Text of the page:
The Road Westwards

In 1961 Dennis Watkins-Pitchford, using the pseudonym ‘BB’, wrote “The White Road Westwards” and I am lucky enough to have a lovely first edition. The book tells of his journey, 60 years ago in May-July 1960, to Lands’ End.

In late May he stayed briefly in the Savernake Forest and then, on 3 June, continued his journey via Selborne, Dorchester, Taunton, Ivybridge and Liskeard, regularly stopping overnight along the route to Lands’ End. He returned via the North Cornwall and Devon coast. BB used ‘Winston’ his tilt Series II Landrover and his new white ‘Willerby Heron’ caravan. BB was a naturalist and countryman, he despised the trippers in their “vulgar, chromium-plated motor coaches“. The book was one of a series about the wildlife and scenery that he encountered on his journeys around the UK. My journey would start further east and would not reach Lands’ End. My destination was Dartmoor and I would focus on fishing.

I considered taking the Defender but decided that it would be enough of an adventure without dodgy electrics and worrying noises. I loaded up the boring, reliable motorway cruiser with tackle and headed west. I took BB’s book with me.


River Itchen – 18 June

I made a short detour at the start of my journey to stock up with sausage rolls and cake from the farm shop, all neatly wrapped in brown paper. No plastic. I would need the calories on such a long day. The road westwards was black and wet not chalky. The fields of the South Downs, where I played as a child, had not changed much since BB’s holiday.

A warning of thunderstorms had accompanied the usual non-committal weather forecast but I had taken no heed. I thought a shower-proof Barbour jacket would suffice. I arrived at lunchtime and admired the silky green river beside the track as I drove to the top Beat. The trees and bushes had been washed clean by overnight rain and a big Willow had been toppled by the gale force winds earlier in the week. The weed cut had been completed and the cuttings swept away. There was no debris on the surface of the water and a lot of the Ranunculus in the carrier had gone. Everything looked perfect.


I felt obliged to use the silk line, it deserved a fair trial. As I was setting up my rod a Trout rose in the fast water just above the bridge. I walked up the true right bank to the little corrugated iron hut, searching for fish. The swirling pool at the top of the Beat looked good and a fish drifted towards cover at the top of the carrier. It didn’t respond to my fly other than to hide under a bush. I returned to the start of the Beat and peered into the first pool. Several large fish were cruising in the deep water below a midstream riffle, revealing themselves when they passed over a patch of chalk. I fished hard for an hour, when the thunder and heavy rain started I ignored it. A shower-proof Barbour was insufficient and I quickly became soaked. My lucky fishing hat became heavier as the rain collected in the crown. I retreated underneath a tree and waited, bright red umbrella in hand, for the rain to stop. It lasted an hour and when I finally emerged the long grass soaked me to the waist.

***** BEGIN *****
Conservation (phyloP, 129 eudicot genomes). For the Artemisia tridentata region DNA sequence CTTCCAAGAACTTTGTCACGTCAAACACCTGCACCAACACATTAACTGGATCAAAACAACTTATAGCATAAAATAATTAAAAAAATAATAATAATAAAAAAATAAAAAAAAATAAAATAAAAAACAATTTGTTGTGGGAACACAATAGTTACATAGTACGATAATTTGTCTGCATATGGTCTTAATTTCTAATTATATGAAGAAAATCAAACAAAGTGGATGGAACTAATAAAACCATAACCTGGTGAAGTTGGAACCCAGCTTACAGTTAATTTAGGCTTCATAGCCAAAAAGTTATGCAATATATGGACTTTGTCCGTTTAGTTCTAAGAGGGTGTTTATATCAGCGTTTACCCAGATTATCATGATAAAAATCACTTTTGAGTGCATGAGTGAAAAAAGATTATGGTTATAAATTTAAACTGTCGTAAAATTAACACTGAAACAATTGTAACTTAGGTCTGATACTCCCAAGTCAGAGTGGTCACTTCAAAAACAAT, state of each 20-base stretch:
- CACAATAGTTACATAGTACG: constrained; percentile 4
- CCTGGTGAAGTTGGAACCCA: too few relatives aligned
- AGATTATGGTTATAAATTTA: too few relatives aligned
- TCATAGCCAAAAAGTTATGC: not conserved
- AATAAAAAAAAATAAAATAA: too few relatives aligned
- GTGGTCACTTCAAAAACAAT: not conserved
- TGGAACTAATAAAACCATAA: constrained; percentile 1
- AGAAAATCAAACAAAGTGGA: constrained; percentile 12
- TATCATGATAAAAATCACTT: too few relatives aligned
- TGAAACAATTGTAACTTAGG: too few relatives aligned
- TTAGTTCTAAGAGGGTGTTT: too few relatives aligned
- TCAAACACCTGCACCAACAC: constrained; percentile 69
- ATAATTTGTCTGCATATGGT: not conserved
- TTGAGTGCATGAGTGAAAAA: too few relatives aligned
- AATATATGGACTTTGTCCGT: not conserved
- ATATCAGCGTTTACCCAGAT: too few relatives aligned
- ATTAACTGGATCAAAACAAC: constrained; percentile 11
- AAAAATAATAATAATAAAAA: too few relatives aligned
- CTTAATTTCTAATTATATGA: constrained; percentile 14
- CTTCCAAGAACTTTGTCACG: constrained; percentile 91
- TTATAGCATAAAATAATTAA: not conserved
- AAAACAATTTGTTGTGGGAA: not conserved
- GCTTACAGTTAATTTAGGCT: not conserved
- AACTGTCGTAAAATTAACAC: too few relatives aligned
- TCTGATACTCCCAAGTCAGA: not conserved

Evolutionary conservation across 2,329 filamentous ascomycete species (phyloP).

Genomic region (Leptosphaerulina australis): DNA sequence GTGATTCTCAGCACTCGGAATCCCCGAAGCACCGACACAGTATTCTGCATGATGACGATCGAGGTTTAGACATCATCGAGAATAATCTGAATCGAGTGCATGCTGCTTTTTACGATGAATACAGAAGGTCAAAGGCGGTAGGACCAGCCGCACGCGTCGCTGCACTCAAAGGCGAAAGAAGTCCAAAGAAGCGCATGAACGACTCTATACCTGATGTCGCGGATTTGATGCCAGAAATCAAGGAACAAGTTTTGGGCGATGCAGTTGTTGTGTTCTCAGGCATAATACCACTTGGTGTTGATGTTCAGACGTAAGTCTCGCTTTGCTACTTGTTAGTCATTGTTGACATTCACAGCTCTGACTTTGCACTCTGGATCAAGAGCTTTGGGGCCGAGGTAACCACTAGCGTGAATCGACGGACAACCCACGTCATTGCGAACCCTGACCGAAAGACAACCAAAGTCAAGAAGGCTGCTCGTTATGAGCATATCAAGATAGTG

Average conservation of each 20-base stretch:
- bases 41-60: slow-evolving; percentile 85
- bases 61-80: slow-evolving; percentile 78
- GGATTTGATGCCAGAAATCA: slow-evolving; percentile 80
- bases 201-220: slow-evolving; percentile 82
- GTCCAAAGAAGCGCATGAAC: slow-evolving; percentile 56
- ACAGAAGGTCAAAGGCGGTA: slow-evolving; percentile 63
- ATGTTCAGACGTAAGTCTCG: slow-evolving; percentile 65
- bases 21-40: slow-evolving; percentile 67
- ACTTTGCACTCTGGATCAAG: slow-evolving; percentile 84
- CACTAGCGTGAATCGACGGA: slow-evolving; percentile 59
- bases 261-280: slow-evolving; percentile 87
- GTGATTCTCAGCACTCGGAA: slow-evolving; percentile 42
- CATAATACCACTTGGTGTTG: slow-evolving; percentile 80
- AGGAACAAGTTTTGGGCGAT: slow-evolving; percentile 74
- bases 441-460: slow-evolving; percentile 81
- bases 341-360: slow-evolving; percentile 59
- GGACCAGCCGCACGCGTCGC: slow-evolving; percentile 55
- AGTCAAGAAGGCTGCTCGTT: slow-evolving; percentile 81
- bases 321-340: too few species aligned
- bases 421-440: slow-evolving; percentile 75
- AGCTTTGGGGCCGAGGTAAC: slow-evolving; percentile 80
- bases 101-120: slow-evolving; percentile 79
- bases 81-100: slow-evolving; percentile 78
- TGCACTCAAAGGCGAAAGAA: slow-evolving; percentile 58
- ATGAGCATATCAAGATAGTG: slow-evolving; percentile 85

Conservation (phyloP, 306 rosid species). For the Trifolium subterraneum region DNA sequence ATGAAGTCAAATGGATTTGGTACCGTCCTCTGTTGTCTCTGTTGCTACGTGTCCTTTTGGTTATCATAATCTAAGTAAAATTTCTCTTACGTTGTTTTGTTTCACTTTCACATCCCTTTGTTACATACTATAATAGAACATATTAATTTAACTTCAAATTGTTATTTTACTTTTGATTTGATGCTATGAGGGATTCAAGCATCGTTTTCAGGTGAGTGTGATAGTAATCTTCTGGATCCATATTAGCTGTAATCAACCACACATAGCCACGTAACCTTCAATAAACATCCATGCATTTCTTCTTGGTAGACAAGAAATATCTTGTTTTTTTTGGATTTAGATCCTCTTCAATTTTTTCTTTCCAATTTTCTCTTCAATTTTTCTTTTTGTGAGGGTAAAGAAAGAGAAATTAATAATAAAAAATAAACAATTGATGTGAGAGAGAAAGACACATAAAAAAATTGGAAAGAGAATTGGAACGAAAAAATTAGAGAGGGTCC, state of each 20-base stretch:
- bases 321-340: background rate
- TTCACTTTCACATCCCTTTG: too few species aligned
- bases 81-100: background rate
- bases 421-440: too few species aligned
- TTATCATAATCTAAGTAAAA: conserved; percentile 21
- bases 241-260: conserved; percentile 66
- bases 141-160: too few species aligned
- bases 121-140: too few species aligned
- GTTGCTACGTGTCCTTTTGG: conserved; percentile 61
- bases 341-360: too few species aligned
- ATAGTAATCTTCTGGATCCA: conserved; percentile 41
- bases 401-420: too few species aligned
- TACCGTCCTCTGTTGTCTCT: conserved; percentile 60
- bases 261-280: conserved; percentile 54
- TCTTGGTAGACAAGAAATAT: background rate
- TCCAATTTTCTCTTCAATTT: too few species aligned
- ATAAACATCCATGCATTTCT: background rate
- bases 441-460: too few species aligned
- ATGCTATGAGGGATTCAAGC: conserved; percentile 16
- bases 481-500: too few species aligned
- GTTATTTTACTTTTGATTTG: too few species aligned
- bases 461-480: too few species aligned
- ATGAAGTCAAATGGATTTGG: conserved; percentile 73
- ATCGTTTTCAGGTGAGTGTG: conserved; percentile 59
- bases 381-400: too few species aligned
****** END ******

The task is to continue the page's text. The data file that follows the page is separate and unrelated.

I sat in the car, had lunch and felt restored. Wet but restored. There’s nothing worse than putting on a cold wet jacket but like a wetsuit, it soon warmed up. I crept along the open left bank, peering over the marginal cover, looking for targets. I found a couple of good Trout under my bank in an eddy below a bank of chalk. The faster water passed over their heads and they occasionally shifted position to intercept food as it fell. Each time I changed the fly I expected a thump on the rod but the fish sidled away, sometimes taking a loop downstream, to return a few minutes later.


Thunder clouds gathered, the water coloured a little and light rain fell. I’d steamed myself almost dry and I wanted to avoid another soaking. Moreover, the raindrops on the surface of the water meant I could no longer see the fish. I left earlier than planned to continue the journey westwards. The track had deep puddles but the chalky splashes were washed off by the biblical storms that persisted through Dorchester and Bridport until I reached Tavistock. BB never seemed to get wet.